With public and political pressure on the Smithsonian to resolve the issue, the Museum of Fine Arts and NPG agreed on February 7, 1980, to jointly purchase the portraits. Under the agreement, the paintings would spend three years at the National Portrait Gallery (beginning in July 1980), and then three years in Boston at the Museum of Fine Arts. Attorney General Bellotti approved the plan in March. Per the agreement, the portraits went on display in Washington on July 1, 1980.

NPG director Marvin Sadik, who had expressed his dissatisfaction over the Stuart painting controversy, took a six-month-long sabbatical in January 1981. He announced his retirement from the museum in July.

Expanding the collection

Even as the Stuarts controversy occupied the attention of the press, the National Portrait Gallery continued to expand its collection. In April 1979, it obtained five other portraits by Gilbert Stuart. These five paintings — of presidents George Washington, Thomas Jefferson, James Monroe, John Adams, and James Madison — were known as the Gibbs-Coolidge set. The portraits were donated by the Coolidge family of Boston (without controversy). In December, the museum obtained a bust of Alexander Hamilton by John Trumbull (which may have been sculpted from the portrait which was later used for the $10 bill) and a Gilbert Stuart portrait of Representative Fisher Ames from the Henry Cabot Lodge family in Massachusetts. The following April, Varina Webb Stewart and Joel A.H. Webb presented important portraits of Jefferson Davis and his wife, Varina Howell Davis, to the National Portrait Gallery. (Stewart and Webb were the Davis' great-grandchildren.) In 1980, the museum obtained (through purchase and loan) a number of works by graphic artist Howard Chandler Christy for exhibit. Works displayed ranged from his "Christy girl" recruiting posters to history-based works such as Scene at the Signing of the Constitution of the United States.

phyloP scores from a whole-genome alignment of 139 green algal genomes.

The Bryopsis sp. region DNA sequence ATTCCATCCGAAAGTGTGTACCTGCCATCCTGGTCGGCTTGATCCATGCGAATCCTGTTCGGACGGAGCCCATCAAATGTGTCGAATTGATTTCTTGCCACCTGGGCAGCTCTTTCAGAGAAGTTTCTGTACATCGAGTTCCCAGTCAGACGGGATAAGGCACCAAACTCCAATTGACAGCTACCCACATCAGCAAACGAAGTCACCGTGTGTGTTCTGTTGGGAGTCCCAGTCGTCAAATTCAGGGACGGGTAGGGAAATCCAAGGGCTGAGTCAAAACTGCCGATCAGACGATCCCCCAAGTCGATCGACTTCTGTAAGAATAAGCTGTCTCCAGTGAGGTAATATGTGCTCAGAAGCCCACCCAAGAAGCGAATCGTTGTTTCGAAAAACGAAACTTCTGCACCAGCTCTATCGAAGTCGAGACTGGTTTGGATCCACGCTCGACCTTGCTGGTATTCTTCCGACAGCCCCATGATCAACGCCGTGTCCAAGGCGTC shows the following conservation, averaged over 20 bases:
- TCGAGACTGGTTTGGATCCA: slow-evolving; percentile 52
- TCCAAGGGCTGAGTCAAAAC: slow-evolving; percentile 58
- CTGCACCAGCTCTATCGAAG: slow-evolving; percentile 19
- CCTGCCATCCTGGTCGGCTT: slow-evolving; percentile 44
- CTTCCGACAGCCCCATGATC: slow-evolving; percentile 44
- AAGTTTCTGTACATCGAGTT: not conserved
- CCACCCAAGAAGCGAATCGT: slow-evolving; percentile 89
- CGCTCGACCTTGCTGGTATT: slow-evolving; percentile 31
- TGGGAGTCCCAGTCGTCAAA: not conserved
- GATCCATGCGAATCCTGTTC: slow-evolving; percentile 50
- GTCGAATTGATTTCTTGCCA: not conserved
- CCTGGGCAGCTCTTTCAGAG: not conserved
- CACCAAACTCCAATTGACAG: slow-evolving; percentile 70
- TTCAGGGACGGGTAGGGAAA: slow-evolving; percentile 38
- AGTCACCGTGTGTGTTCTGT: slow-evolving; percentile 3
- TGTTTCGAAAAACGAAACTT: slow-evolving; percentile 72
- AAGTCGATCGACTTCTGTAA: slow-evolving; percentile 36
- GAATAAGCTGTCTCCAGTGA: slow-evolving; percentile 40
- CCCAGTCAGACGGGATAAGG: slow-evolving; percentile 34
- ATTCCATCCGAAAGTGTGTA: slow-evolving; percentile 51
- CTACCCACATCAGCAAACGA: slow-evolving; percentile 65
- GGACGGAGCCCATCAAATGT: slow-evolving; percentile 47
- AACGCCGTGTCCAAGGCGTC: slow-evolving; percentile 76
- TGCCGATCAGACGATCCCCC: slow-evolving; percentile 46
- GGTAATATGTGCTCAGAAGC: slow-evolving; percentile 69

By 1981, the museum had more than 2,000 items in its collection. Two major 19th-century photography collections were added by the museum that year. The first such acquisition was the Frederick Hill Meserve Collection of 5,419 glass negatives produced by the studio of famed Civil War photograph Mathew Brady and his assistants. Using historically accurate chemicals, paper, and techniques, prints were made of the negatives and the prints placed on rotating display. The Washington Post later described the importance of the acquisition by saying it made the NPG the "epicenter" for Brady scholarship. Later that year, 5,400 Civil War-era glass negatives produced by photographer Alexander Gardner were also purchased from the Meserve family. This included the famous "cracked-plate" portrait of Abraham Lincoln taken in February 1865, which was the last photographic portrait of Lincoln taken before his death in April 1865.